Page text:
By Joshua Specht
"Checkers is for tramps" - Paul Morphy
If you're a thrill seeker with a paranoid streak, chess may be the game for you. After all, a 2002 study concluded that "unconventional thinking and paranoia" characterize competitive chess players, two attributes the study also noted as characteristic of thrill-seekers like daredevils and skydivers. So remove the tinfoil hat and put away the bungee cord, because it's time to learn how to play chess.
Playing a decent game of chess is easy, once you have some basic knowledge:
I'm going to assume you know these. But do not stop reading just because you've forgotten how the horsey moves, or you don't know what Castling, Pawn Promotion or En Passant are. Just check out our basic rules of chess.
You can't play chess unless you know how much your pieces are worth. Once you do, you'll know when to exchange pieces and when to retreat. With the exception of the king, whose life is priceless, all the pieces have a point value. Although these values can change slightly depending on specific circumstances, they're usually accurate. The basis for the value of the other pieces is the pawn, valued at one point. Next come the knight and bishop. In some positions the bishop thrives while in others the knight dominates, but overall, they're worth about three points each. The rook is slightly more valuable, at five points. Finally we have the best piece of all, the queen. She's worth 9 points. Her sentimental value to the king is negligible (win or lose, she always comes back to him).
So we've got pawn = 1, bishop/knight = 3, rook = 5, queen = 9
Whenever you're considering trading pieces, know the values. Don't give up a rook for a bishop or knight. But, if you can get a bishop and two pawns for a rook that's fine ( bishop (3) + two pawns (2) = rook (5)). It's even slightly better since quantity of pieces is a good tiebreaker.
Note: The next three points are general chess principles that all players need to remember.
This is a big one. The "center" refers to the four center squares on a chess-board.
Almost everything that happens on the board will involve traveling through one of these four squares. A player with uncontested control of the center has a huge advantage. You can either occupy this region with pawns or attack it with pieces...it doesn't matter as long as you've got something going on in the middle of the board. To illustrate the importance of the center, compare a knight in the middle of the board with one in the corner. The knight in the corner can only move to two squares, while the one in the center can move to eight.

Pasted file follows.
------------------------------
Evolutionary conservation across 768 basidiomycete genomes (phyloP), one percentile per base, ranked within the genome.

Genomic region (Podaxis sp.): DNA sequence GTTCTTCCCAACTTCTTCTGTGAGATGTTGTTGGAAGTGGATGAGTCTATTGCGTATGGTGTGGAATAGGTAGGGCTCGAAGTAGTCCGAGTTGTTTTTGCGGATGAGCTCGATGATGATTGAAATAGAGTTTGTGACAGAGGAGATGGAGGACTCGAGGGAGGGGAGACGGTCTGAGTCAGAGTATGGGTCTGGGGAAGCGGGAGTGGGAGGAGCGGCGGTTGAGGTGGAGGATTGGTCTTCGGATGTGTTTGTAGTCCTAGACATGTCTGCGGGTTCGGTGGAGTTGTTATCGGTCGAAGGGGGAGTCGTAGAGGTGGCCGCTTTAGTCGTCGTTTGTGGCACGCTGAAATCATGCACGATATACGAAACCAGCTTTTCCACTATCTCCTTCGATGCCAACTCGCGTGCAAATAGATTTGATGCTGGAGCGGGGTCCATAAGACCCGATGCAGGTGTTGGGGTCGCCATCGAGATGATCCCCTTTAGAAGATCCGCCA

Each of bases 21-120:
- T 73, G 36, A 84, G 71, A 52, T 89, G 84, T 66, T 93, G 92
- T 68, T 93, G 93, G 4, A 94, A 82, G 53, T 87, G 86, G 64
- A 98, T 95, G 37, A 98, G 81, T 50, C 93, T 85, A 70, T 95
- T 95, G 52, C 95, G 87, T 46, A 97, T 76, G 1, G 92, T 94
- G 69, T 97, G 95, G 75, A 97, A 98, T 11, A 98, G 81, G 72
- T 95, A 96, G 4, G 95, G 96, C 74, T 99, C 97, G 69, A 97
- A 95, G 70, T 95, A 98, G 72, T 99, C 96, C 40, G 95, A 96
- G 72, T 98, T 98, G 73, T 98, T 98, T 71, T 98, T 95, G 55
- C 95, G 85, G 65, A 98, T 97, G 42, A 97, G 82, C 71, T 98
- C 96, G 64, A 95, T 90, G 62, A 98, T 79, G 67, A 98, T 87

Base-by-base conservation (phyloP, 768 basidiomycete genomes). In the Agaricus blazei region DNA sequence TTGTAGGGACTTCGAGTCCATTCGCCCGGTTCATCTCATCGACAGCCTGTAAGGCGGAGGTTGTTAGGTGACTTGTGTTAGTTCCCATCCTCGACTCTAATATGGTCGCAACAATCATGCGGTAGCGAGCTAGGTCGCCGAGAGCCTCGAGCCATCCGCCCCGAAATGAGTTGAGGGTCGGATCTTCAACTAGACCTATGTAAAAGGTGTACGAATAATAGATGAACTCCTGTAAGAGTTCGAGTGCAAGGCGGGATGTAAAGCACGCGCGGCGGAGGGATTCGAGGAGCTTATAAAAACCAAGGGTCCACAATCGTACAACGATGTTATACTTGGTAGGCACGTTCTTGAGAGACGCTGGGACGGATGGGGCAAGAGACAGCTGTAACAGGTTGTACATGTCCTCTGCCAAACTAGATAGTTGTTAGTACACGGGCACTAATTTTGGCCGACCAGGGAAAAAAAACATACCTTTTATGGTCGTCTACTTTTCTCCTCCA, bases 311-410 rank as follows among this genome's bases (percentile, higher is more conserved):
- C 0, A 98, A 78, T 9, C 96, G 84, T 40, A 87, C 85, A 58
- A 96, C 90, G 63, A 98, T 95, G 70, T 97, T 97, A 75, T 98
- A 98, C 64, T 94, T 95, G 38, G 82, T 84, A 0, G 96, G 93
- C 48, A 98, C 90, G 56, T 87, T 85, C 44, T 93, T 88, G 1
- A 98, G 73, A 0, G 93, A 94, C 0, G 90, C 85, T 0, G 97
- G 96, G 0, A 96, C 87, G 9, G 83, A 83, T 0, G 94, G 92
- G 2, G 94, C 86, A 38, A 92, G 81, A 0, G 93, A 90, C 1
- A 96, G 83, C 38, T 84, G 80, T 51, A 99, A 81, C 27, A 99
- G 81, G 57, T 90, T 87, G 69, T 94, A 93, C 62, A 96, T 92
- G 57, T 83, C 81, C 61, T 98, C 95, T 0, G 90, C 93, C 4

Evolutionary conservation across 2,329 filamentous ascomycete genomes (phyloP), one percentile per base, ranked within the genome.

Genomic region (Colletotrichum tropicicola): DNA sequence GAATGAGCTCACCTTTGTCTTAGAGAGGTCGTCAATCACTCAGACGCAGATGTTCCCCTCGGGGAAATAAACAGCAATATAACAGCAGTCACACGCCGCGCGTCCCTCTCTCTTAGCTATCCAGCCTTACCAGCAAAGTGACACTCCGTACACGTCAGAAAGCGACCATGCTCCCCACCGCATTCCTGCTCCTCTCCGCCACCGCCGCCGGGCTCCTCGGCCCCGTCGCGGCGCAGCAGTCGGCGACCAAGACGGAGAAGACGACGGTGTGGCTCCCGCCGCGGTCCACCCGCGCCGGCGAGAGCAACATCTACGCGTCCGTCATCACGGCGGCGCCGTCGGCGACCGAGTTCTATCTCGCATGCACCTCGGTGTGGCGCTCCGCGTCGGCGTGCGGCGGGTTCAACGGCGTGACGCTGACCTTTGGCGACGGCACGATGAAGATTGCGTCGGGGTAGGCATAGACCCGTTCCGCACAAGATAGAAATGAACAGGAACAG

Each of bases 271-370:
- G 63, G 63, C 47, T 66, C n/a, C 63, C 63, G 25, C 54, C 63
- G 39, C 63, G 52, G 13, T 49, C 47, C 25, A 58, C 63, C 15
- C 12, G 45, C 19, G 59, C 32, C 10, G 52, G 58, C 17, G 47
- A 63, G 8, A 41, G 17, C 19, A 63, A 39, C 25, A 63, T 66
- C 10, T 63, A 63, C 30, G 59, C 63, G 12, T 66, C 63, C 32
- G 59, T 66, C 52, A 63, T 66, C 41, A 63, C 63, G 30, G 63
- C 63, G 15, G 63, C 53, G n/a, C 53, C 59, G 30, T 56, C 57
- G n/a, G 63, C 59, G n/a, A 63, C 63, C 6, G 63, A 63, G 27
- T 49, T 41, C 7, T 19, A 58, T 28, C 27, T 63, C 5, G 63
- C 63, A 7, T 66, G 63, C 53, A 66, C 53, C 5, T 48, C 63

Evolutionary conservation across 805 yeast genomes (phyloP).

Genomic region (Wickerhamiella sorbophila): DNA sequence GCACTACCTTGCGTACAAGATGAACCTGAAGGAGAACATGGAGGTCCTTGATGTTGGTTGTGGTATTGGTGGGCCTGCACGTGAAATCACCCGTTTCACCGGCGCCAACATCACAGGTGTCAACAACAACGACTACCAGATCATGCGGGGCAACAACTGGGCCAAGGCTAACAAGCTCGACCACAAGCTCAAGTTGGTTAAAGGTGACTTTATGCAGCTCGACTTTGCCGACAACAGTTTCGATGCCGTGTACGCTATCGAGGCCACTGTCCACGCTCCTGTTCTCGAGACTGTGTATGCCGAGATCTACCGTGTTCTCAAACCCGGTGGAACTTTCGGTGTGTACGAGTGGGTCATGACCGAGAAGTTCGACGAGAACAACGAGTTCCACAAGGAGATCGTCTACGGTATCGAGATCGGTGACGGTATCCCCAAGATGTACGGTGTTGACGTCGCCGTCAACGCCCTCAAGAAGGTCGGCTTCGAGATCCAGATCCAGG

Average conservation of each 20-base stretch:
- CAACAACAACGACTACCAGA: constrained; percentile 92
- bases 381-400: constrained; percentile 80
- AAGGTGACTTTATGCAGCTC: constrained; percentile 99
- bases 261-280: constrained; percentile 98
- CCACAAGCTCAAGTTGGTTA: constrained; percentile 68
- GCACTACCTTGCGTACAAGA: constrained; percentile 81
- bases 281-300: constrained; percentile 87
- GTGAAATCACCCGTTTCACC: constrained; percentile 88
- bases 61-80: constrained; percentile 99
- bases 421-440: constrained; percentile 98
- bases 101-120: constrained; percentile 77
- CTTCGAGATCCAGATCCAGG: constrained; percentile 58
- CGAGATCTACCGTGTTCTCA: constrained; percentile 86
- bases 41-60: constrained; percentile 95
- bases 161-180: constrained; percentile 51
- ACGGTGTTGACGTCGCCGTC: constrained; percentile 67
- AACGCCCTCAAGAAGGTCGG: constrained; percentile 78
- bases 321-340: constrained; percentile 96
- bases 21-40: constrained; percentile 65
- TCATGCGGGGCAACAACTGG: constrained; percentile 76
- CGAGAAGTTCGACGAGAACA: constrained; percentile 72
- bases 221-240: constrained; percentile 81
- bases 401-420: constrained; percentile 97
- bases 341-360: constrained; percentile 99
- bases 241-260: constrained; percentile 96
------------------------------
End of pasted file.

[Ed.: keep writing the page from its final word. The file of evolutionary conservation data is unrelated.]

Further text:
You can't win a game of chess without bringing out your pieces. I often see beginning players develop their most powerful piece, the queen, and shuffle it around, hoping to capture wayward enemy pieces. This is like playing football with only the quarterback...boneheaded. Mobilize your pieces rapidly, especially the bishops and knights. Since they can maneuver through cluttered positions, they function especially well early in the game.
This one should be obvious. The game ends if you're checkmated. But how do you protect the king? Well it's easy. Castle. Since everything goes through the center, a king in the center of the board won't survive long. Tuck him away in the corner. Leave the fighting to his better half.
Note: the more of these three rules of thumb you can follow during the opening, the better. Don't play moves that only control the center or blindly develop your pieces. Try to do both at the same time. Even better, control the center, develop your pieces, and protect the king all at once.
Every move, check to see if you can capture any opposing pieces. If you can, consider the point values and choose a course of action. Most people play chess like boobs-they'll put their pieces unprotected where you can take them.
Better players won't just throw their pieces away. You'll have to win them. That's where double attacks come in. Since a player is only allowed to move one piece at a time, meeting two simultaneous threats is very difficult. For this reason, making two threats at once, also known as executing a double attack, constitutes the most basic tactical idea. To illustrate the double attack's power, we'll examine the knight fork:
Additionally, double attacks usually revolve around undefended enemy pieces. If you can spot two undefended pieces and attack them at once, you're guaranteed to win one. So when you're considering where to move, watch for undefended pieces.
Before moving, look to see if your opponent has potential checks. Since a check is the most forcing move, it can lead to heaps of trouble. If you spot a possible check, make sure it doesn't create a double attack (like checking your king and attacking an undefended piece at the same time) or lead to other trouble.
If you follow these guidelines, you'll be able to play a decent game of chess. Congratulations, you've just taken the first step on the road to paranoia, misanthropy, and madness.